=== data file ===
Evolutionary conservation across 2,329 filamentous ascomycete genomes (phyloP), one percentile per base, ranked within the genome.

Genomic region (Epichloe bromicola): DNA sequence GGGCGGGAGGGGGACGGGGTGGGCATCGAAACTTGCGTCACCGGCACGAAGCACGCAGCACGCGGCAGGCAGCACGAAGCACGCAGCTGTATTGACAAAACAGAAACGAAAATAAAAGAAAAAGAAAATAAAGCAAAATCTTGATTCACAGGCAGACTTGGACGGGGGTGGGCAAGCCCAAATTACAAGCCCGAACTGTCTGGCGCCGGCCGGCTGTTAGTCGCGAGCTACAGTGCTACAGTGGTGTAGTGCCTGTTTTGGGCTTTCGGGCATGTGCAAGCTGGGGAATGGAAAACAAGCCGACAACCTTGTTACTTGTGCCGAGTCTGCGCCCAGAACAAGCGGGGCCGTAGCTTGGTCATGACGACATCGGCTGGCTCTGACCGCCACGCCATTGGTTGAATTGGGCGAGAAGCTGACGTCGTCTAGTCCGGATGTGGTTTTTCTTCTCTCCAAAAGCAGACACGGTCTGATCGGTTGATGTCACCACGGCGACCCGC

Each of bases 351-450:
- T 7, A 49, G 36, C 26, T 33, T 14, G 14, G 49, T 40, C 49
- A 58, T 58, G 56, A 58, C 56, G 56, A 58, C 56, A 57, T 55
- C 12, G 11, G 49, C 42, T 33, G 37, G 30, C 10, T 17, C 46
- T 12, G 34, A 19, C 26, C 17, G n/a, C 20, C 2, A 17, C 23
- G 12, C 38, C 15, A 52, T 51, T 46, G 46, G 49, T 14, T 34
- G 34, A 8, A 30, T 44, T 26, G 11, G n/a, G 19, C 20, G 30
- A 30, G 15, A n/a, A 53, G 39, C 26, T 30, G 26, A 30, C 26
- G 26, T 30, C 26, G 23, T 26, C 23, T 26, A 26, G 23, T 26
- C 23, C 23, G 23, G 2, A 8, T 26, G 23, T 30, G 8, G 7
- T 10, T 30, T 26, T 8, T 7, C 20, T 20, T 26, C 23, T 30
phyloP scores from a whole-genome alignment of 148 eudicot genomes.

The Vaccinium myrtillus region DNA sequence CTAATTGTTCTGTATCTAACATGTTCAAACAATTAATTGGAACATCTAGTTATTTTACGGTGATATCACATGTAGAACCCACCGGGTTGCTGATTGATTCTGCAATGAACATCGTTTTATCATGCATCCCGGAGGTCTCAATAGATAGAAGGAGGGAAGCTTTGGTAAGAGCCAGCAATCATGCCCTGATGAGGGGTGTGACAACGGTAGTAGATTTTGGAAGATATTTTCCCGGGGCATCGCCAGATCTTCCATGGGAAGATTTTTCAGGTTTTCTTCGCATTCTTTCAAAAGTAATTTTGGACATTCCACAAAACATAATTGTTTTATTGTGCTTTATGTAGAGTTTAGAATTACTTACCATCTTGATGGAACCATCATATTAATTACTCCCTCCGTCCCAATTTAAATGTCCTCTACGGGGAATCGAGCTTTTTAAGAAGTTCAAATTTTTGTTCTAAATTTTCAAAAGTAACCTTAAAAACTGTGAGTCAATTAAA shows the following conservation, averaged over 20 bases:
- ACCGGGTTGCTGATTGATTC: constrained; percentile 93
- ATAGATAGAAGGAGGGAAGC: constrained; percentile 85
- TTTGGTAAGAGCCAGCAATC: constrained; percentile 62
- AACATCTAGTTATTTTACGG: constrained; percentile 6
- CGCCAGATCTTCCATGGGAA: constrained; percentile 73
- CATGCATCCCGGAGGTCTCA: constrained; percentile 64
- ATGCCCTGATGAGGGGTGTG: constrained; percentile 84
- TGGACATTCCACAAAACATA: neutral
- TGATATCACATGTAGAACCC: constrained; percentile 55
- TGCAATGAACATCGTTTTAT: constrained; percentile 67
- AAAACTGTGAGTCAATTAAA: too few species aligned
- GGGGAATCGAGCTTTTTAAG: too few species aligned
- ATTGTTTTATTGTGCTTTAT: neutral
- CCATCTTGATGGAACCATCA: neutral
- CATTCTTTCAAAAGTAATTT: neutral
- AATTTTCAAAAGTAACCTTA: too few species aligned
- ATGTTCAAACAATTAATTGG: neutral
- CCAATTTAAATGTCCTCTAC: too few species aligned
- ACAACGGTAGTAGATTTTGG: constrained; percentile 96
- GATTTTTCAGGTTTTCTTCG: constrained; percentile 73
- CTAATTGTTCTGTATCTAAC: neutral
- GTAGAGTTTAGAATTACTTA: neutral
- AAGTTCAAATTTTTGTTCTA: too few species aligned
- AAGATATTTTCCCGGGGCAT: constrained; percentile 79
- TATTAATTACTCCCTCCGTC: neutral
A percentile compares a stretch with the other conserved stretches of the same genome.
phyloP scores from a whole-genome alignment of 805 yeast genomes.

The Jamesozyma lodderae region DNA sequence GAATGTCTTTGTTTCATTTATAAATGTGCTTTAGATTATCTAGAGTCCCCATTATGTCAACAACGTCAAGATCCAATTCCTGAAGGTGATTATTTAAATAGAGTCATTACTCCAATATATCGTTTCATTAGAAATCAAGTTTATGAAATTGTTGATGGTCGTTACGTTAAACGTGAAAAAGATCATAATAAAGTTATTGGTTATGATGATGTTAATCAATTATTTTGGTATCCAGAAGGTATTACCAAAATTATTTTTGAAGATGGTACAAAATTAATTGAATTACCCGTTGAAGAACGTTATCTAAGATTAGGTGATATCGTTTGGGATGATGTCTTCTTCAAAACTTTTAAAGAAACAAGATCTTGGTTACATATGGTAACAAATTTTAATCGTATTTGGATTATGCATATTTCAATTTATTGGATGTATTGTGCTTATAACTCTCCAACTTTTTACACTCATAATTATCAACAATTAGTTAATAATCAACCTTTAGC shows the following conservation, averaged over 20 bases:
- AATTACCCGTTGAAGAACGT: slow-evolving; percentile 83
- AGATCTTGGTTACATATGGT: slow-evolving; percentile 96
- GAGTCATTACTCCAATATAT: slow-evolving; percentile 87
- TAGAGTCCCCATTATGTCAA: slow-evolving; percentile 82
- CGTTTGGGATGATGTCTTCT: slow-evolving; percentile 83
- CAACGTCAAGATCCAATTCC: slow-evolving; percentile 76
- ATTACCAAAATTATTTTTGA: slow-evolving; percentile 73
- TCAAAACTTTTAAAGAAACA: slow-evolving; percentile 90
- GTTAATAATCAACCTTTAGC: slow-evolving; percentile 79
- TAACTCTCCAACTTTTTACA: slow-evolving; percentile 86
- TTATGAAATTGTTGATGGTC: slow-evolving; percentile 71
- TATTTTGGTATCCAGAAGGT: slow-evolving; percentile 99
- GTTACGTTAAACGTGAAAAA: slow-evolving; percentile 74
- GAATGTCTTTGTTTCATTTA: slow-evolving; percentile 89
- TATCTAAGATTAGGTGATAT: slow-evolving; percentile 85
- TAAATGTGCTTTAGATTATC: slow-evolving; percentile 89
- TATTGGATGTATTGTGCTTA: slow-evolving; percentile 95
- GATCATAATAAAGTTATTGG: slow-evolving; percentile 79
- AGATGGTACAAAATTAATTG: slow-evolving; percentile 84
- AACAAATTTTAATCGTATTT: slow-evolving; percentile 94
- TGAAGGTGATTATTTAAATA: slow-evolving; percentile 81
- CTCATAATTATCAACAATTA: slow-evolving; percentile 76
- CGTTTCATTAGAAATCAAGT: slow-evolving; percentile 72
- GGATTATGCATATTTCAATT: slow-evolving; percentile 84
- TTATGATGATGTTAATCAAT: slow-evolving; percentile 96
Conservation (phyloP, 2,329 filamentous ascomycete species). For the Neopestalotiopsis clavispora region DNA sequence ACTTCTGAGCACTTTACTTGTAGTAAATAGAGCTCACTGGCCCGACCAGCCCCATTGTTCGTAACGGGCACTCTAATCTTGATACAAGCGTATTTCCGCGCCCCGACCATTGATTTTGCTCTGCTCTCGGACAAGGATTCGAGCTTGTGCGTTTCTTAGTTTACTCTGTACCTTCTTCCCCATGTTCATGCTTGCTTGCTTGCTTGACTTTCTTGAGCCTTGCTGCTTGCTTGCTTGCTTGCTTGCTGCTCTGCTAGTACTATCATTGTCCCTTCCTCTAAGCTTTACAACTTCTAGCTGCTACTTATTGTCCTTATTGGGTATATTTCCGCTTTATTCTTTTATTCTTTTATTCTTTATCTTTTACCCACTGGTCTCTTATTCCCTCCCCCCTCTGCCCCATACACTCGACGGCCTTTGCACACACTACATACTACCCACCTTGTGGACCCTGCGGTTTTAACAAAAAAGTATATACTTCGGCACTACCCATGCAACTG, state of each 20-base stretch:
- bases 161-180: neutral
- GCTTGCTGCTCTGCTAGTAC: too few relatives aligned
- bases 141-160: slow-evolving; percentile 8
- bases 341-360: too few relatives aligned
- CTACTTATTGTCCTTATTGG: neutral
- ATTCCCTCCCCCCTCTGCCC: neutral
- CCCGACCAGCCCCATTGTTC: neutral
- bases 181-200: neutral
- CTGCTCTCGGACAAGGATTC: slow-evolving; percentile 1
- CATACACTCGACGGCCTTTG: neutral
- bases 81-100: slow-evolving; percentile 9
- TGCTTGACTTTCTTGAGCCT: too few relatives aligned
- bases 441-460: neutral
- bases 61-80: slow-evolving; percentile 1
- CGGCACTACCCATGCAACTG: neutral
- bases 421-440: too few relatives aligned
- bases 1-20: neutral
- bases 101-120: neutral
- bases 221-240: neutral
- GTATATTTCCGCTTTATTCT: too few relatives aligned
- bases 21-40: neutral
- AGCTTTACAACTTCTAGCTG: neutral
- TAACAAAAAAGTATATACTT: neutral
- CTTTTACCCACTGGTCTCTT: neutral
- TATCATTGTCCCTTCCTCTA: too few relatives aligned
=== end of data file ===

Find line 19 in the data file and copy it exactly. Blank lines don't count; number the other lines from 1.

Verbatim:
- AACATCTAGTTATTTTACGG: constrained; percentile 6